albums / Under the Pink

press release / discography / photos / tour

promo bio / Tea with the Waitress


God

Lyrics by Tori Amos

God sometimes you just don't come through
God sometimes you just don't come through
Do you need a woman to look after you
God sometimes you just don't come through

You make pretty daisies pretty daisies love
I've gotta find find find what you're doing about things here
A few witches burning gets a little toasty here
I gotta find find find why you always go when the wind blows

God sometimes you just don't come through
God sometimes you just don't come through, babe
Do you need a woman to look after you
God sometimes you just don't come through

Well, tell me you're crazy maybe then I'll understand
(come down and tell me what you mean, now)
You got your 9 iron in the back seat just in case
(huh, whatcha doin)
Heard you've gone south well babe you love your new 4 wheel
(hey, now, what do you know, what do you know)
I gotta find why you always go when the wind blows

Give not thy strength unto women nor thy ways to that which destroyeth kings

Will you even tell her if you decide to make the sky fall
Will you even tell her if you decide to make the sky


God sometimes you just don't come through
God sometimes you just don't come through, babe
Do you need a woman to look after you
God sometimes you just don't come through
Do you need a woman to look after you?
God sometimes you just don't come through


Additional lyrics from the Plugged 1998 tour

July 28, 1998

you dropped the bomb on me, Jesus
you dropped the bomb on me
come on and do it again
you dropped the bomb on me, sweet Jesus
you dropped the, dropped the
sweet Jesus, my little boy
you dropped the bomb on me, sweet Jesus
you dropped the bomb on me, boy
come on and do it, do it
you dropped the bomb on me, sweet Jesus
you can go, you go, you said...


Tori Quotes

Now, my idea of God is not the energy I'm confronting. I'm confronting the institution of God that we've been taught through Christianity, the one that kind of rules the planet as far as the media goes. I'm saying, "Buddy, you need to sit down, and you need a babe, and I'm not busy this week. There's just some stuff we've got to go over here." It's been very empowering. Instead of this, "I'm not worthy." That's just a bit too big for me.

I had weekly tea-parties with God, 'cause that power is the spirit of creativity to me. In the song I direct myself toward the God of the institutionalized religions, the God we have been taught about, for whom we feel sinful and submissive. It was liberating for me to direct myself so directly toward Him. He's very lonely, I guess. In what I call the God-energy-power, there's a lot from the Bible. He brings love and healing, but also destruction. He's partly built out of the projection of men and women. The patriarchy, the witch-hunting, the firestacks follow from it. In the name of God a lot of wrong has been done. The woman has been robbed of her own experience of lust. I have explained it to you like I never did before. [Oor - January 29, 1994]

"God" is, "Hey, buddy, I think you need a babe. Sit down. And I just happen to be around." The whole concept of God that our institutions have taught us, whatever it is, it's not just Christianity but the whole rigamarole, to me isn't what it truly is. I don't know what it truly is. But I don't believe that what we've been taught is what it is. Most of us don't -- that's not true. A few of us don't. But when you're 10 years old and being taught a belief system, you don't have the wherewithal to go, "Well, when they're putting this dried, stale cracker in my mouth, and telling me it's all going to be OK, it'll be OK if I put my little warm hand down on my little warm spot. That'll make it a bit OK." That's where "Icicle" comes in. But with "God," I think that the energy force of creation feels really pissed off that this usurper that humankind has created is misusing that force, you know? I think it's really pissed off. [Baltimore Sun - January 1994]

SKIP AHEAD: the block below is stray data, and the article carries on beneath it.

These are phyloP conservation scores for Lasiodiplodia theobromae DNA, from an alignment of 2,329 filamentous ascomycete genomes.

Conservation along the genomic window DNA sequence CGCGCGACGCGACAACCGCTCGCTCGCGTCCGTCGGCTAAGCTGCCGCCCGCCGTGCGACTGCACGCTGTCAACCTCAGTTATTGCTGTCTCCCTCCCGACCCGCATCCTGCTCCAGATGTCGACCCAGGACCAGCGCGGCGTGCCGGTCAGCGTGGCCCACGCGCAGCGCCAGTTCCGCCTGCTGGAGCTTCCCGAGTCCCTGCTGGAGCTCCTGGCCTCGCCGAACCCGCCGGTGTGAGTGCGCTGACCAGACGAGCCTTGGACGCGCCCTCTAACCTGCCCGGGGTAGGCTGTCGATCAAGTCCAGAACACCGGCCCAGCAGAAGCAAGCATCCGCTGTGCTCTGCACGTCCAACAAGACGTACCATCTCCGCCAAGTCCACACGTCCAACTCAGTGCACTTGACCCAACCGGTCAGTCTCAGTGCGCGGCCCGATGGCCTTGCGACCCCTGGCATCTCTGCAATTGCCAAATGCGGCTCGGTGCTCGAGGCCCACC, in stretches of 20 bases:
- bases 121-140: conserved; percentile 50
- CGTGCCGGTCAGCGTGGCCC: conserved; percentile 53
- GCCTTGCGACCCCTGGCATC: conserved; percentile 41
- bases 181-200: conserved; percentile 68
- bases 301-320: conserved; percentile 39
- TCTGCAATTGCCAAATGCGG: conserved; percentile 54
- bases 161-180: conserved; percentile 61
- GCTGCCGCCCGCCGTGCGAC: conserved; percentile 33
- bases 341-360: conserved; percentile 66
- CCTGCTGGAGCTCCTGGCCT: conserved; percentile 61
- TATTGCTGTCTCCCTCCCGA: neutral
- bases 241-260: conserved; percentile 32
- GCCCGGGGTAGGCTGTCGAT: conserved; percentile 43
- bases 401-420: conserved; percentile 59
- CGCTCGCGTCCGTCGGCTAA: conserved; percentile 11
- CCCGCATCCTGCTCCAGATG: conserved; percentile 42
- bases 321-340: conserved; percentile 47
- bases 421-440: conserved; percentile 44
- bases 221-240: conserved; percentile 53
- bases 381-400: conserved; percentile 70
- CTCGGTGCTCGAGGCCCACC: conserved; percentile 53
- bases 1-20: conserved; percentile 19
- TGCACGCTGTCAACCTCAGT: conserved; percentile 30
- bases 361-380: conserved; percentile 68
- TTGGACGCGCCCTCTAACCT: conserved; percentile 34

The notion of a male force as God is definitely not how I see things. Because that male force is the Christian God who says, "We are Christians and we love our neighbors as ourselves as long as they believe in God. If you do, we won't rape your women, slaughter your children or cut your nuts off" -- which was basically the culture of Christianity, with a male figure as its God-head. That's why I sing, "God sometimes you just don't come through. Do you need a woman to look after you?" The God-force must be feminized, perceived more as a God-Goddess. Jesus, his mother, "his church" all must be redefined. Especially a figure like Mary Magdalene... [Hot Press - February 23, 1994]

There was actually a part of me that felt really yummy going: "Ok babe, you're in a bit of trouble. Things aren't going well. Put your feet up. I'll make you a cup of tea 'cause you need some advice. I'm not busy this week so You're in luck." There has been a shift in the way I see myself. Instead of "poor little human," it's more like: "OK, I'm human and maybe you are immortal, but I know stuff 'cause I'm here, so I do have a perspective that I value." That's really a wonderful place, I think. Humans haven't been taught that they should value their perspective. It's always been so much bowing and scraping to the mythological deity. And I'm kind of feeling like He needs a babe. I'm definitely going after the patriarchy in that song. I'm going after the male presence that's dominated religion and calling forth the Goddess to do that. It's a goddess thing to do. [The West Australian - August 11, 1994]